4. (+/-) Plot - A character says, "Maybe both of us should start fighting for our happy endings" (p. 55; could change in final copy). This plot seems to be oriented around the emotional consequences of the plot points in the previous novel, which could have been unfortunate for me, but Gaughen was really good at advancing this plot while still reminding readers of what had happened in Scarlet. Though I haven't read the first novel, expectations still came calling -- I wanted a bit more action and adventure, and less romance to propel the plot, and sometimes what I expected was what I got. I wanted more twists. I have no idea how much of the plot owes homage to Robin Hood, but regardless it was still entertaining and true to the time period.
5. (+) Gender Bending/Empowerment - When it comes to gender-bending plots or plot twists, I expect either some sort of humor in the situation or an empowering feel as stereotypes are pointed out and discarded. The latter is what Lady Thief did. I bookmarked several truly wonderful lines: "And yet the court's ability to discuss a young lady as if she were an object seems savage also" (103); "Then you utterly mistake the role of women, [...]. We fight for different things, but women are the most natural of fighters. [...] Something I have liked about you from the first, [...], is that you have defiance and pride within you. That is a form of fight" (120); and more. The medieval setting allows Gaughen to reject the cruelties and behaviors that were adopted towards and frequented upon women.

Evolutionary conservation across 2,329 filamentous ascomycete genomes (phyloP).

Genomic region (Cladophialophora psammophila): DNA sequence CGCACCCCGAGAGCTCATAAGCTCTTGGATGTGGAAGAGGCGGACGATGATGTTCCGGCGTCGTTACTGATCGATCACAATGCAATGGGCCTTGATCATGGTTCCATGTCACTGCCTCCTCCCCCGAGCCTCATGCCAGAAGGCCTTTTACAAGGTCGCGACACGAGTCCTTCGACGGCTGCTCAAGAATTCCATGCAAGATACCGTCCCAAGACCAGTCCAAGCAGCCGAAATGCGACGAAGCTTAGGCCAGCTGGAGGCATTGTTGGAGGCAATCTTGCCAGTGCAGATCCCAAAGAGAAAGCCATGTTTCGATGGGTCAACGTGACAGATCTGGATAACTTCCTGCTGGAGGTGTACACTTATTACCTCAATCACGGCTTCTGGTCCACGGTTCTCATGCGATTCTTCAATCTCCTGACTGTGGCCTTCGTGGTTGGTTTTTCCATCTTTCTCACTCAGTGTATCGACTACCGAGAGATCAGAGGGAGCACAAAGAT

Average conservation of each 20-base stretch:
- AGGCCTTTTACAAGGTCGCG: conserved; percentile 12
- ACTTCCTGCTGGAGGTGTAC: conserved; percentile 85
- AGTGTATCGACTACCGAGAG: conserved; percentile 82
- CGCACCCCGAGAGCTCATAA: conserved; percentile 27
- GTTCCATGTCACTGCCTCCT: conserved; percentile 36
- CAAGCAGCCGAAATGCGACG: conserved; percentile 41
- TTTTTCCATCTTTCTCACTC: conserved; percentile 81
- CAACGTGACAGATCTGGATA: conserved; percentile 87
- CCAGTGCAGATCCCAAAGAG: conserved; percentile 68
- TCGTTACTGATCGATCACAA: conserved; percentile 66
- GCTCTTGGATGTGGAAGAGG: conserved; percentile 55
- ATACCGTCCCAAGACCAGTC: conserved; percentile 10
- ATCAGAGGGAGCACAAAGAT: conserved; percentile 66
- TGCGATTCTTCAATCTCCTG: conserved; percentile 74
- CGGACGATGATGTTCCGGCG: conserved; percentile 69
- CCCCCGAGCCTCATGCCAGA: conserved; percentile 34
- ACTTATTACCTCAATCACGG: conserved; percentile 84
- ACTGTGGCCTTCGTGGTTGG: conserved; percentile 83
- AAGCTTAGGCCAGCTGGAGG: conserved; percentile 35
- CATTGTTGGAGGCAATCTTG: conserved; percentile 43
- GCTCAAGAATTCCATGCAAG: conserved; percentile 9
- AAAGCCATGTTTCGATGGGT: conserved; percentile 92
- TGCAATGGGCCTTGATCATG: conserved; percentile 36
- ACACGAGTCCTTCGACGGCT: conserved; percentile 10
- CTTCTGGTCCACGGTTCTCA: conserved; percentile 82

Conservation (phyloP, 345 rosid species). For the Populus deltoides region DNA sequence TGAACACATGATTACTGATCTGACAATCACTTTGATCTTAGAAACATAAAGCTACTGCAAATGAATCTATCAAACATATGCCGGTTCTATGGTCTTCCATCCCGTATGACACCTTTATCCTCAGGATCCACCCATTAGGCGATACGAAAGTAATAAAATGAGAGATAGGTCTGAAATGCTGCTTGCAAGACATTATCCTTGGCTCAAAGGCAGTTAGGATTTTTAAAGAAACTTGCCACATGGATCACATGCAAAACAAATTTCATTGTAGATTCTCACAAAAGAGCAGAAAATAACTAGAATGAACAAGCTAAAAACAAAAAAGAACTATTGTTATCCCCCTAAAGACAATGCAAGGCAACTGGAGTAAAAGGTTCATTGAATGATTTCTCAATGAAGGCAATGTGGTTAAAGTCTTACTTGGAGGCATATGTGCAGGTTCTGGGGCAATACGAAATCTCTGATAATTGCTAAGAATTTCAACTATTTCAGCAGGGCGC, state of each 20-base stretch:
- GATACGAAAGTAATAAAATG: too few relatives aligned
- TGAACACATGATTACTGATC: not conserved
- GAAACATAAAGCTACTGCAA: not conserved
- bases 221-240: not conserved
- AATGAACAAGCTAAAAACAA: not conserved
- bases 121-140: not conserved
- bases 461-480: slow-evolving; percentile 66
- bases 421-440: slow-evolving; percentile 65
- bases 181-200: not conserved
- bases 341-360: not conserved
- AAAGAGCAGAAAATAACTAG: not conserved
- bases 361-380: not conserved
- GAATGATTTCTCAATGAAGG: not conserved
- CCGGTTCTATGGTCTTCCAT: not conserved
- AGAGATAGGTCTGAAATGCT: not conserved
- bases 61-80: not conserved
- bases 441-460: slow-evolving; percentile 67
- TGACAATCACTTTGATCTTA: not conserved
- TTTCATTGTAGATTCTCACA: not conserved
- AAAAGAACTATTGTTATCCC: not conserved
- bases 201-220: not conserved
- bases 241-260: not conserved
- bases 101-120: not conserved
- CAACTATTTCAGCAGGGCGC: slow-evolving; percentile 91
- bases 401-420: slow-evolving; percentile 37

6. (+) Characters - Except for his name, Much is just plain ole adorable. I would read another novel just to know more about that gangly, loyal kid. What I particularly loved about this novel was that even though it introduced so many different characters, it was all purposeful. It gave the feel of Scarlet knowing so many of the people who she was trying to protect, and a lot of their characters were also purposefully explored, including the villains, Prince John and Gisbourne and others. When I got bored, I could always count on the characters to keep me invested in the story.